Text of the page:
The population of the United States in 1941 was 121 million. The U.S. Army and Navy existed in a state of slow-motion after World War I.
Very little innovation in tactics or purchasing of modern equipment for the soldiers had occurred. Leadership was lost in a time warp and initiative was discouraged as rank in a peace time army was frozen. For the average soldier, life was nothing but drill, drill, drill. A good overview of the state of the services was depicted in the popular and successful movie "From Here to Eternity.” A book by Gordon Prange, At Dawn We Slept — The Untold Story of Pearl Harbor, indicates even less subtly what the United States was doing on Dec. 4, 1941.
At 6 a.m., Dec. 7, a mini-Japanese submarine was sunk by depth charges in the entrance of Pearl Harbor. The sub rolled over and sank. The incident was reported to the command post but no further action was taken.
At 7 a.m., a mobile RADAR unit on the west coast of Hawaii was operating. The operator suddenly noticed a number of what he thought were airplanes moving from the west to Hawaii. He alerted the command post that the planes appeared to be 40 miles to the north and moving fast toward the island. The officer in charge thought a couple of seconds and then told the operator to disregard the information as a number of B17s from San Diego were due in today and what he was seeing was these planes (The B17s were coming east from the United States — San Diego. These planes were coming at 180 mph and from the north).
The Japanese were angry and had been for a number of years. The United States had instituted an oil embargo on Japan and restricted free trade with them. Since 1931, Japan had had designs on Manchuria and began enlarging their empire by engaging in a vicious war with Manchuria. The United States wanted Japan to cease action there and the Japanese ignored these messages. Japan was not to be dictated by what they believed to be a "colonial power” like the United States. They began planning to do something drastic to the United States for meddling in their affairs.
At 7:40 a.m., 183 Japanese "Zeros” and "Kates” (bombers) began bombing Battleship Row in Pearl Harbor. The enemy had been practicing this maneuver for more than a year. Their torpedoes had been modified to stay near the surface of the 30-35 foot deep bay and each ship had been assigned to a crew of flyers to torpedo. The first battleship hit was the USS Utah. The second ship hit was the Helena, followed by the Oglala (a minesweeper). Within five minutes, rifles and machine guns began being used to shoot at the clearly marked Japanese airplanes, followed by ach-ach guns. At 8:05 a.m., the battleship Arizona was hit by an armor piercing bomb, followed by a second hit at 8:06 a.m. It sank in 11 minutes with 1,177 lives lost.
Carnage was everywhere. Ships were sinking and the Japanese planes were having a "turkey shoot. How had the airplanes gotten to Pearl Harbor? Simple for the Japanese. They achieved what the United States had thought was impossible, the Japanese had sailed undetected in six aircraft carriers for 10 days from Japan, across the Pacific in strict radio silence and less than 200 miles from Hawaii. In the first 15 minutes of the first wave attack, after arriving at Wheeler Air Base, the Japanese planes destroyed the U.S. air fleet.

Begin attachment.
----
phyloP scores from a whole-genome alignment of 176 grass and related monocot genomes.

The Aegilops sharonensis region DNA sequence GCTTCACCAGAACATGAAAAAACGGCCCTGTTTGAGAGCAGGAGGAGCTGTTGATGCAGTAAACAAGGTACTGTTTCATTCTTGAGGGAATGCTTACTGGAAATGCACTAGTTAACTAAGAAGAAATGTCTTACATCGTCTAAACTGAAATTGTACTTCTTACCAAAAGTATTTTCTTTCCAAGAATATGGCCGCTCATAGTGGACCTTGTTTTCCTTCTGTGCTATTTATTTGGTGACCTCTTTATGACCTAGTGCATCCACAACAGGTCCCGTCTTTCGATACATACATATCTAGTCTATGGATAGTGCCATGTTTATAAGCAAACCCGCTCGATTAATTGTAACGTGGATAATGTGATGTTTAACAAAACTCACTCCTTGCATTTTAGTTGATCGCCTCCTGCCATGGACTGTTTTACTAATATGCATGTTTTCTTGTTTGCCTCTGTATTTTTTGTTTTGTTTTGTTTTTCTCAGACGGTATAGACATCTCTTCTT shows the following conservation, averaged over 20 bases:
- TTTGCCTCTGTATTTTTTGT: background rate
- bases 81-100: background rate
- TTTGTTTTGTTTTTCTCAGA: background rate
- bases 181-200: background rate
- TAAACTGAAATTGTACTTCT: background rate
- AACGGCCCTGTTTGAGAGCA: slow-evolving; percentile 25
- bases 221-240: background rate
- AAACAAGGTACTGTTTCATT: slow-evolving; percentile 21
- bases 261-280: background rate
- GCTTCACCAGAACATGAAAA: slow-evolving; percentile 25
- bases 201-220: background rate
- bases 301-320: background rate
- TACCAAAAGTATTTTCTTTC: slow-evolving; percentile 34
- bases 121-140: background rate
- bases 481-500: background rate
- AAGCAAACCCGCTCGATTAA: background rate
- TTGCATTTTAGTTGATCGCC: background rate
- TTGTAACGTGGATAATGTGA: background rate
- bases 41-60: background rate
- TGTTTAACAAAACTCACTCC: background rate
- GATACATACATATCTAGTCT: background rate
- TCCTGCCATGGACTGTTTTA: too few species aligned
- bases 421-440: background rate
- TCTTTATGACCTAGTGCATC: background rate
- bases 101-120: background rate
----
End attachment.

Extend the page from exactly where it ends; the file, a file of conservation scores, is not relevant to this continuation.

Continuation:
At 8:35 a.m., the first wave of Japanese planes began returning to their carriers after damaging, sinking or destroying eight battleships at Ford Island. At 8:55 a.m., the second wave of planes began their carnage and were instructed to look for targets of opportunity they had missed in the first wave. The Americans were able to muster up six fighter planes by now and began engaging in dogfights. The B-17s arrived and were being attacked. The B-17s were not armed and most were destroyed almost immediately (The Japanese lost 29 planes in the attacks). The Japanese, however, suffered much more damage in the second wave of attacks as the Americans were now prepared and more deadly in their defense.
It is ironic that many Japanese thought they should uphold conventions of war by sending a note declaring their intent of starting a war with the United States. The Japanese had delivered half of a 14-page note to the U.S. ambassador on Dec. 6, 1941 with intents of sending the second half the next day — Dec. 7. The note informed the United States that peace negotiations were at an end. The Japanese leader, Yamamoto, felt that war should be declared in these notes but he was overruled and the Japanese declared war on the United States the next day, after the attack on Pearl Harbor. The 14-page note was to have been delivered 30 minutes before the first attack on Pearl Harbor but the Japanese Embassy did not deliver it until after the attack due to slow typing by their clerks.
By 10 a.m., the planes had returned to their carriers and began preparing for a third strike. The commander, however, began to review the situation. He knew three U.S. carriers (Enterprise, Lexington and Saratoga) were around somewhere in the Pacific but he didn’t know where; their fuel was adequate to get back to Japan but he had none to squander; the second wave suffered more damage by the Americans and he knew they would be better prepared for the third wave. He finally made his decision over the objection of many officers. It was time to go home.
On Dec. 8, 1941, President Roosevelt declared war on Japan.
Rediscovering the Peninsula by Darold Fredricks appears in the Monday edition of the Daily Journal.